Implications of Boko Haram's Allegiance to the Islamic State

03/09/2015 02:33 pm ET | Updated May 09, 2015

Boko Haram's declared allegiance to the Islamic State (Daesh) is further evidence of the coalescence of momentum and influence in Daesh's favor, as its global reach expands. Daesh has done what only Al Qaeda had done before it - attract a range of disparate Islamic extremists to its ranks from around the globe. What distinguishes Daesh is that its own brand of extremism - complete with cruelty unparalleled in the modern world -- is becoming an impetus for less extreme groups to join its ranks, rather than an impediment.

Apart from the attempted evisceration of the ancien regime in the Middle East, the rise of Daesh -- and the proliferation of other extremist groups such as Al Qaeda in the Arabian Peninsula, Boko Haram and Al Shabaab -- represents a world order in transition. Some would say it is merely the continuation of centuries-old historical conflicts at play. But it is not simply those countries and regions directly impacted by these extremist groups whose political and economic orders are being threatened by them. The states that preside over the post-War order are threatened by the same non-state actors, whose strength far outweighs their numbers and materiel. It is a testament to the inherent contradictions of the Post War order that so many Failed States have been created by it, and are now the birthplace of so many of these extremist groups, who are masterful at taking advantage of that.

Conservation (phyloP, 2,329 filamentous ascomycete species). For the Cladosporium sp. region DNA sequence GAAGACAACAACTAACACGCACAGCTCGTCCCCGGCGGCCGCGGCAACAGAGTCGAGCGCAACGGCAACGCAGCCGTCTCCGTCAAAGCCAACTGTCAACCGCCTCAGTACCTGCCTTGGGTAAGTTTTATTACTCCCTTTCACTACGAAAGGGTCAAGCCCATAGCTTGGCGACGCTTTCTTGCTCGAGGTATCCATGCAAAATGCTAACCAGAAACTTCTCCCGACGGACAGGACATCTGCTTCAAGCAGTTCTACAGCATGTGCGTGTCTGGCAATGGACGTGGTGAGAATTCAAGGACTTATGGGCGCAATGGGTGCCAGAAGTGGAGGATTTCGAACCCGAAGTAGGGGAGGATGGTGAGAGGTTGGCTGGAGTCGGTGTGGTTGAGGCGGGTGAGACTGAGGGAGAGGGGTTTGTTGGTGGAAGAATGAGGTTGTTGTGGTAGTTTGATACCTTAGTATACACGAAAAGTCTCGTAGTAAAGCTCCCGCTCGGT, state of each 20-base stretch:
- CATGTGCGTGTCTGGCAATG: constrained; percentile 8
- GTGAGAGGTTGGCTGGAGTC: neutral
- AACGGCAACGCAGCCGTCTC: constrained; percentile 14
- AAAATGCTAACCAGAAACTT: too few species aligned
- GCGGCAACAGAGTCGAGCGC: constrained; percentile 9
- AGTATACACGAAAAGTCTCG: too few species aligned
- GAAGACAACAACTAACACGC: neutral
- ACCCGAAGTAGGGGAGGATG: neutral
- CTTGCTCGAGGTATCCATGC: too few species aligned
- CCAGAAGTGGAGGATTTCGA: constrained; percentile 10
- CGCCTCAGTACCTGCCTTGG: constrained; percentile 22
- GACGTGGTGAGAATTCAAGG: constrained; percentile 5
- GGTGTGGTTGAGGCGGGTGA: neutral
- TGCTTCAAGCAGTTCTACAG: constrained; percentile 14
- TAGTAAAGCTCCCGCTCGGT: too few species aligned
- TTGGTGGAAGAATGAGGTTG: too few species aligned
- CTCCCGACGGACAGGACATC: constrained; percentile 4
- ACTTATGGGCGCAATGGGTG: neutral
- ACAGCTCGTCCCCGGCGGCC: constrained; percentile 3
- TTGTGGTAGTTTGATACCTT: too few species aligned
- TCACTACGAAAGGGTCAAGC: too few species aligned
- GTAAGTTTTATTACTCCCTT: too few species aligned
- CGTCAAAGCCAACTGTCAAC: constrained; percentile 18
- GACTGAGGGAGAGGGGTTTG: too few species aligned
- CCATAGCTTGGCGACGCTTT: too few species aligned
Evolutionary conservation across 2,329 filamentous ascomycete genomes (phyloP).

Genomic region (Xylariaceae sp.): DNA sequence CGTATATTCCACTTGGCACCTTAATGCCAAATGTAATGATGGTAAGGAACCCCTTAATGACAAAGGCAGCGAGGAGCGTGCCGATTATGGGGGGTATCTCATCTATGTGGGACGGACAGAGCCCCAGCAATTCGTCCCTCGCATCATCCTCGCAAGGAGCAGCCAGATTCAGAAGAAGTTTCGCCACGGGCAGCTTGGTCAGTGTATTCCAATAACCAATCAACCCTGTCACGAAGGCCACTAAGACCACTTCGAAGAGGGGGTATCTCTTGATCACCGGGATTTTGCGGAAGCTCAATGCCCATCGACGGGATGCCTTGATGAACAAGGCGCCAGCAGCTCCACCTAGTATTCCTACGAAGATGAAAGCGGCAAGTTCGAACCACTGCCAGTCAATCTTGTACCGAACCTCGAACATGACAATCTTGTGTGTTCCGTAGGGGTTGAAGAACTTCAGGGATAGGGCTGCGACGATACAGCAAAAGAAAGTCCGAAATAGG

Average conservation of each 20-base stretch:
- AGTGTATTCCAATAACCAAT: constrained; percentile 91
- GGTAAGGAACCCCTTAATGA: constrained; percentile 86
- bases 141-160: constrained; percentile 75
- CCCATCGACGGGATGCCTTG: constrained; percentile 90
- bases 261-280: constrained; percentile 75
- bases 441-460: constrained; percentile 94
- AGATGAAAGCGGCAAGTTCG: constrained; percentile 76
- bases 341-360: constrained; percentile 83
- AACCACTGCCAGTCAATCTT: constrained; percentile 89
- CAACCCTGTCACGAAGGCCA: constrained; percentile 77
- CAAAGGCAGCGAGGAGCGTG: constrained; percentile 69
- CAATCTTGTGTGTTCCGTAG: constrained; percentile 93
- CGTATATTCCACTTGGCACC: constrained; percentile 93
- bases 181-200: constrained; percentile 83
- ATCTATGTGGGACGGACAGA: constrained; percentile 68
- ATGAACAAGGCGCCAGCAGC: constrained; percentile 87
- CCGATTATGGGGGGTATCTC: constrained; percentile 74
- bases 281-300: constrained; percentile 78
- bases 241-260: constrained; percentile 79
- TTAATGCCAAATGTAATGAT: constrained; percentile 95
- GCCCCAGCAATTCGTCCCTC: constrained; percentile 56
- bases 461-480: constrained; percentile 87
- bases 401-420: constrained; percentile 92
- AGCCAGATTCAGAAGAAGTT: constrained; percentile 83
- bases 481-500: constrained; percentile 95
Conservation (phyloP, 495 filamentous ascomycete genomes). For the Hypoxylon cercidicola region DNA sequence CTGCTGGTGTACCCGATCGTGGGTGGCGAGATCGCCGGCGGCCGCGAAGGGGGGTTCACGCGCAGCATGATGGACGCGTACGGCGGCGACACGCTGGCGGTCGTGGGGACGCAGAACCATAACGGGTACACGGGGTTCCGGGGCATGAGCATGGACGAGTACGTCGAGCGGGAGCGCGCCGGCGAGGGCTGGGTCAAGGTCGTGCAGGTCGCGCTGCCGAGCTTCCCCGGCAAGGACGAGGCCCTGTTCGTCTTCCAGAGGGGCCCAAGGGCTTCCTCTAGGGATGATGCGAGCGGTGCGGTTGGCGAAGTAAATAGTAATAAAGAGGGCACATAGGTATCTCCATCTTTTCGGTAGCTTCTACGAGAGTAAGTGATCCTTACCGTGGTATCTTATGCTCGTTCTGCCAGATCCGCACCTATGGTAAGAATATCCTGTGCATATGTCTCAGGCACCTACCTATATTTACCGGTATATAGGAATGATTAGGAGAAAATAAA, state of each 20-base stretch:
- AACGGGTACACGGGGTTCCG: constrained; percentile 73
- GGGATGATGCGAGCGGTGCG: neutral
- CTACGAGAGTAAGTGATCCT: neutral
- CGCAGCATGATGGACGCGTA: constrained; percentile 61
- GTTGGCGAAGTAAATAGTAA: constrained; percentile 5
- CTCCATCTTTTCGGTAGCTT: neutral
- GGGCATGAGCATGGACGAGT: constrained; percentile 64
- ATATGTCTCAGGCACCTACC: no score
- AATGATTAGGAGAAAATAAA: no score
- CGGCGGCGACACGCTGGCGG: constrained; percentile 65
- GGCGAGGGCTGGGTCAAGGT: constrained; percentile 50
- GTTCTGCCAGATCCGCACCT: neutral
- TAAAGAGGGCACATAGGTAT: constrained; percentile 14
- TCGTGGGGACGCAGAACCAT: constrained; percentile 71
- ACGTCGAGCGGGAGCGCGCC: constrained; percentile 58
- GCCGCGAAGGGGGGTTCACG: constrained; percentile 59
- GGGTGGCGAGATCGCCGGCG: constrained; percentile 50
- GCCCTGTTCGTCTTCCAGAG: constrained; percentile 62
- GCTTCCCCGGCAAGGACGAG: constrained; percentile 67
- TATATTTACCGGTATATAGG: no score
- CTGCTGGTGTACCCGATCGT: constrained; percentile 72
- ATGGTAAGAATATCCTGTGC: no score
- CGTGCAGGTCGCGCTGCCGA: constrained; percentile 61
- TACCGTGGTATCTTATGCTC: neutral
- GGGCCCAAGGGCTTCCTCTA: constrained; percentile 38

So as the Post War order slowly crumbles, a new world order based on an entirely new set of dynamics is being created. Our G-Zero world is in essence being replaced by a "G-41" world. In 2004 there was a total of 21 Islamic terrorist groups in 18 countries; Today, there are 41 such groups in 24 countries. It is these groups, rather than the BRICS, MINTS and CIVETS, that are increasingly shaping the evolving world order. Scores of centrifugal forces, many of which are uncontrollable, have come to define the political and military regime of the 21st century.

Boko Haram certainly represents a potent regional force that the region's countries have been unable to control, much less crush. Short of committing hundreds of thousands of troops to the Middle East, North Africa, and parts of Asia and Africa to a lengthy and sustained battle -- which will not happen -- it seems likely that, at a minimum, Daesh will retain the gains it has made, and will claim even greater territory as other extremist groups pledge allegiance to it in the months and years to come. We should all be very concerned.

So what are some of the implications of Boko Haram's pledge to Daesh? It will surely gain more credibility and attract more recruits, making it even more difficult for the region's governments to successfully combat it. Boko Haram could expand its geographical reach well beyond its present operational theater, particularly given that most of the territory that lay between West and East Africa is effectively ungovernable, filled with porous borders and Failed States. Chad, Sudan, the Central African Republic and the Democratic Republic of Congo lay in its path. Can there be any doubt about what comes next?

Daesh is like an amoeba that not only continually changes shape while growing in size. Given that we live in a world of limited financial and military resources, and that developed countries with the theoretical capacity to address the problem lack the political will to become more engaged in conflicts in their own backyard, much less half a world away, we had better get used to the idea that there will remain a plethora of raging fires that no one can put out. Welcome to the G-41 world.

*Daniel Wagner is CEO of Country Risk Solutions and author of the book "Managing Country Risk".

This was previously published in International Policy Digest.